It’s October 13, 2007, and I’m standing on Meade Field, trumpet in hand, in line with fellow alumni band members. The day conjures up memories of 1971, my freshman year, when I first stepped onto this field along with 144 other spirited members of That Ram Band.
So here I am with about 30 other loyal music aficionados playing “Jungle Boogie” for current Band Director Brian Cardany. What brought us all together for this two-minute routine? The football game, the crisp fall New England air, the applause? No, we return for the camaraderie of sharing this brief moment with our fellow band members and for the chance to relive some of our best college memories.
In the summer of 1971, right after high school graduation, I arrived on campus for summer band week. Nervousness about embarking on a college career was stressful enough without the added trepidation of heading up to the Fine Arts Center to try out for That Ram Band, aka “the Best Band in the East.”
Senior band members made me feel this was the greatest tryout of my young life, and that I should feel honored to be a part of this new corps d’elite. The music permeating the room was infectious—sounds of our signature intro song, “The Horse,” as well as classics from Blood, Sweat & Tears and Chicago.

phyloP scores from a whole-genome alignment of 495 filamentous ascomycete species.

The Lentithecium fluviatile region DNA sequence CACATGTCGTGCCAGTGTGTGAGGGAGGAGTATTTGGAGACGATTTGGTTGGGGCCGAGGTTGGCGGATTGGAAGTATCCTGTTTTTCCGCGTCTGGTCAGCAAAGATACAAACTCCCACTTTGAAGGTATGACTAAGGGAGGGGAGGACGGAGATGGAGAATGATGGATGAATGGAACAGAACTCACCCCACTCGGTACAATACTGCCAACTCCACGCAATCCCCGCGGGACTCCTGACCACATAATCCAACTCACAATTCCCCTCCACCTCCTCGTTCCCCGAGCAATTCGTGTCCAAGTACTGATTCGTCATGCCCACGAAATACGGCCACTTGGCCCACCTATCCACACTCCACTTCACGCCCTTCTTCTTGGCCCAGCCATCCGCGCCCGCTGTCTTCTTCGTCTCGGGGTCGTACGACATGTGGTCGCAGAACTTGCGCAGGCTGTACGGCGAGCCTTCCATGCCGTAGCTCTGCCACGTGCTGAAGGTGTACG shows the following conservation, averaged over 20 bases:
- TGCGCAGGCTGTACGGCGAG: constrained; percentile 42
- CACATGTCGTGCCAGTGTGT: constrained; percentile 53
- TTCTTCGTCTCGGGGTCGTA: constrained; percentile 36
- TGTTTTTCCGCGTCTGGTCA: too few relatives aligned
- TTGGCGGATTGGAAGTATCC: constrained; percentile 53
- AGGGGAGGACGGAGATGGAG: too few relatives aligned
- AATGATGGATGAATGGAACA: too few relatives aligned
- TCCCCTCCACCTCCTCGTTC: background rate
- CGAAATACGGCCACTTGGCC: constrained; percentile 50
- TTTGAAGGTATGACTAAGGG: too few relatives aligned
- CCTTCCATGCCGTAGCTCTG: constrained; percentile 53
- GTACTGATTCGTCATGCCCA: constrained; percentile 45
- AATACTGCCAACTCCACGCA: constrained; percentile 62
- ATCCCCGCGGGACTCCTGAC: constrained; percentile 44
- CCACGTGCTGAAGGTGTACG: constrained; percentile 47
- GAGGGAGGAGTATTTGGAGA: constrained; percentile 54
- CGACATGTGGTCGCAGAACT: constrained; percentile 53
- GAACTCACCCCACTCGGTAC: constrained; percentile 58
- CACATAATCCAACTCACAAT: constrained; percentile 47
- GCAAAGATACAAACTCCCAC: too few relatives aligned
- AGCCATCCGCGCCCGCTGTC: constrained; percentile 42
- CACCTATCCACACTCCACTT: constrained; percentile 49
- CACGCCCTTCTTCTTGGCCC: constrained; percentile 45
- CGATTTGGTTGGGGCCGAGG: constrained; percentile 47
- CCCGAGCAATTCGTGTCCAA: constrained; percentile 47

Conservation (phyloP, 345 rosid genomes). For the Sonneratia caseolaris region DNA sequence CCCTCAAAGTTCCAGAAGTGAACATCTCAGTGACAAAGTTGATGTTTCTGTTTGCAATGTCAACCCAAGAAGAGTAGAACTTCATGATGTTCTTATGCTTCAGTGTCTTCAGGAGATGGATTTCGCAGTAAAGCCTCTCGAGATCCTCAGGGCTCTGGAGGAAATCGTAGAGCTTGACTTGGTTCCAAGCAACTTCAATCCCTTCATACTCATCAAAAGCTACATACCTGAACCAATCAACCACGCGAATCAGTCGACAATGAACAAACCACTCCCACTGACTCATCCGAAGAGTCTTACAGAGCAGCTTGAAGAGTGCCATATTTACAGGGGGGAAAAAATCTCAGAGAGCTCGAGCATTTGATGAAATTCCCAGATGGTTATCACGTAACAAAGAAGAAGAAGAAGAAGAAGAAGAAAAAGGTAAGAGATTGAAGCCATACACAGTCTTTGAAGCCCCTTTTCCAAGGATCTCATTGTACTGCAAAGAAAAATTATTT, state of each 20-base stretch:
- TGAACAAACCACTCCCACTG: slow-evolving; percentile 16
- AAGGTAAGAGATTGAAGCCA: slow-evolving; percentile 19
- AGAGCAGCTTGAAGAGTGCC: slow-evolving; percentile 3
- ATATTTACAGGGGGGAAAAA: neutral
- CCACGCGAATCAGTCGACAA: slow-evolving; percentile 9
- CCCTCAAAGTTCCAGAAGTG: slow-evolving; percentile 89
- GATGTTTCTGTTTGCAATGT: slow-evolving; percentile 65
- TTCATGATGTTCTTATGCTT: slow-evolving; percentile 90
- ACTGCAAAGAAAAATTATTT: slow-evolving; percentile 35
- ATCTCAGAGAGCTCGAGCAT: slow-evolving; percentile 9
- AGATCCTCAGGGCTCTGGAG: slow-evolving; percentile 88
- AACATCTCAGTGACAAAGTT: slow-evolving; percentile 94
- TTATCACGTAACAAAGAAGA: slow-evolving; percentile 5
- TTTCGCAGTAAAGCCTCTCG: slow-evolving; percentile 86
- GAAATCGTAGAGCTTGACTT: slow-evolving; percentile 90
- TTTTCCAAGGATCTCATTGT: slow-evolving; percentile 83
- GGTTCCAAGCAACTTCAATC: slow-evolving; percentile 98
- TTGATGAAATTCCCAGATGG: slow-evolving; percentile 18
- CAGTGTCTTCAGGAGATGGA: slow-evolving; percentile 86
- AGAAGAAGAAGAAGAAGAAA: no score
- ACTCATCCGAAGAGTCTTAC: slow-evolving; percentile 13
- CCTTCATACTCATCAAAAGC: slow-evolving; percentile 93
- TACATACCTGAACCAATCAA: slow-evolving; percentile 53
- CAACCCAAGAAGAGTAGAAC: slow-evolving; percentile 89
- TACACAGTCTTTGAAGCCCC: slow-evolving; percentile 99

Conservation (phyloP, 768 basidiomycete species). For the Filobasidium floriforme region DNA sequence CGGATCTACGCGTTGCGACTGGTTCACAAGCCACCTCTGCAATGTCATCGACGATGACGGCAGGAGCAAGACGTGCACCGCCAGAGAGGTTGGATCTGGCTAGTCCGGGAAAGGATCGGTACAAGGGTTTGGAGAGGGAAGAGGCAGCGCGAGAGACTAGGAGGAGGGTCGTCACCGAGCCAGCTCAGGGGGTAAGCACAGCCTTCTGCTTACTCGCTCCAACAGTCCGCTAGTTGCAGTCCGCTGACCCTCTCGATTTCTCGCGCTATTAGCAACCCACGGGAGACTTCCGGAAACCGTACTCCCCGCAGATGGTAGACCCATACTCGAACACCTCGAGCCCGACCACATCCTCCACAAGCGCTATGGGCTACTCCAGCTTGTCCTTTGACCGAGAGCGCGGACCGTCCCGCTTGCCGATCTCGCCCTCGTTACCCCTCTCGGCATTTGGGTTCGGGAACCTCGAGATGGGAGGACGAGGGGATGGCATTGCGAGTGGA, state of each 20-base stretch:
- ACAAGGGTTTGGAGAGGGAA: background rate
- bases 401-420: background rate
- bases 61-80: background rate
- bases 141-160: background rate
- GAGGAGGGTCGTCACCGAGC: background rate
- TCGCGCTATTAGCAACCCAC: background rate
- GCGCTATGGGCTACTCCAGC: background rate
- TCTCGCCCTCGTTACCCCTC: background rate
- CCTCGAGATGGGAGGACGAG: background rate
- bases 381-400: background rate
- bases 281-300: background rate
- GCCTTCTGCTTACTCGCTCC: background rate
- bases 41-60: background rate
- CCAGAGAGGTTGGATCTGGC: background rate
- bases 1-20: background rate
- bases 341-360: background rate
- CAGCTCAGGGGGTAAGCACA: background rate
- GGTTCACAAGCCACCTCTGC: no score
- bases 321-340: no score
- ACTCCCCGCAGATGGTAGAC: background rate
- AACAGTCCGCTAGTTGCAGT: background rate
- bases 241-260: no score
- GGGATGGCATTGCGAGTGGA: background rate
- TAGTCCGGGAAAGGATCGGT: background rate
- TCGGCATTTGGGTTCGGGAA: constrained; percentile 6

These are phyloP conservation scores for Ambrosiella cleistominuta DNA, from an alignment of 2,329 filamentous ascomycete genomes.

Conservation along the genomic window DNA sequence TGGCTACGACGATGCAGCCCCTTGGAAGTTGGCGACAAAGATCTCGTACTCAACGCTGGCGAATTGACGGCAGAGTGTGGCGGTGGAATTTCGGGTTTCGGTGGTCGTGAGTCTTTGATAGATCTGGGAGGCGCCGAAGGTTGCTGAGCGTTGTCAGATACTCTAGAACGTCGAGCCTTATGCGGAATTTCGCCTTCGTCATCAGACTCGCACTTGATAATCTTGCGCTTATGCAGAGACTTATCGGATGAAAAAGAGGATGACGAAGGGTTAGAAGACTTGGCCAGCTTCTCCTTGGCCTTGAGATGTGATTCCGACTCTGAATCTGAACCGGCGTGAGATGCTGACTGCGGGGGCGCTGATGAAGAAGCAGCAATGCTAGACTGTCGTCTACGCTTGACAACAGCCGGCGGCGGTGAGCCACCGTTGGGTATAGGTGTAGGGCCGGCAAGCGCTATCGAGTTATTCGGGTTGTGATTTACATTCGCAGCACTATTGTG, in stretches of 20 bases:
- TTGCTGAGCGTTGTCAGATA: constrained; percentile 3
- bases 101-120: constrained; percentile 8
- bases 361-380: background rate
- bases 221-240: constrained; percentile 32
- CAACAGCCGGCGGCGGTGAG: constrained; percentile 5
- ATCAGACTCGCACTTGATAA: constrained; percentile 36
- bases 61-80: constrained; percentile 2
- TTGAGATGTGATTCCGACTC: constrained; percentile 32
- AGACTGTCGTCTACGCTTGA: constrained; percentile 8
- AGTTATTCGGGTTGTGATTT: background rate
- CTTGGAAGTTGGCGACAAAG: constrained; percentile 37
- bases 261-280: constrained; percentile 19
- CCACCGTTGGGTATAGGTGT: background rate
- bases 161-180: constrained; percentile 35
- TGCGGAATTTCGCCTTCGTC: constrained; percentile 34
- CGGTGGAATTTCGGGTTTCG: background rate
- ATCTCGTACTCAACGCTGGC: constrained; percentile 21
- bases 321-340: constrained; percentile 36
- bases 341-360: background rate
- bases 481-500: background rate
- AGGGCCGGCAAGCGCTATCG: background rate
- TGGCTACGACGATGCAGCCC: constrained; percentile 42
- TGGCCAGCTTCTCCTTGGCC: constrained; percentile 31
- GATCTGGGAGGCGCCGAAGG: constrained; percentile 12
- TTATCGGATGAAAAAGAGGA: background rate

By fall it all comes together as we hit that first note and begin the fast high step onto the field to the theme of “The Horse.” We hear the crowd go wild; we feel the beat and movement of our entire squad. We’re all in sync and playing our hearts out!
This is what it’s supposed to look and sound like: Watching Lee Brown high stepping out there with his drum major baton and tall furry hat blowing in the breeze, seeing The Ramettes and flag twirlers prancing along as the announcer screams, “That Ram Band has taken the field!”
Today our music may not sound quite as crisp and clear as it did 30-plus years ago, but Brian Cardany gives us a big grin and thumbs up. I’m pumped! My playing is not bad for a 54-year-old who doesn’t pick up the horn as often as he used to. This is a special reunion: No matter what, we’ll always be members of That Ram Band.
So if you’re a former band member, take the Rhode back to Kingston and join with fellow band alums to make the music happen.
Me, I plan to travel that Rhode for years to come.
By Jeffrey A. Ross ’75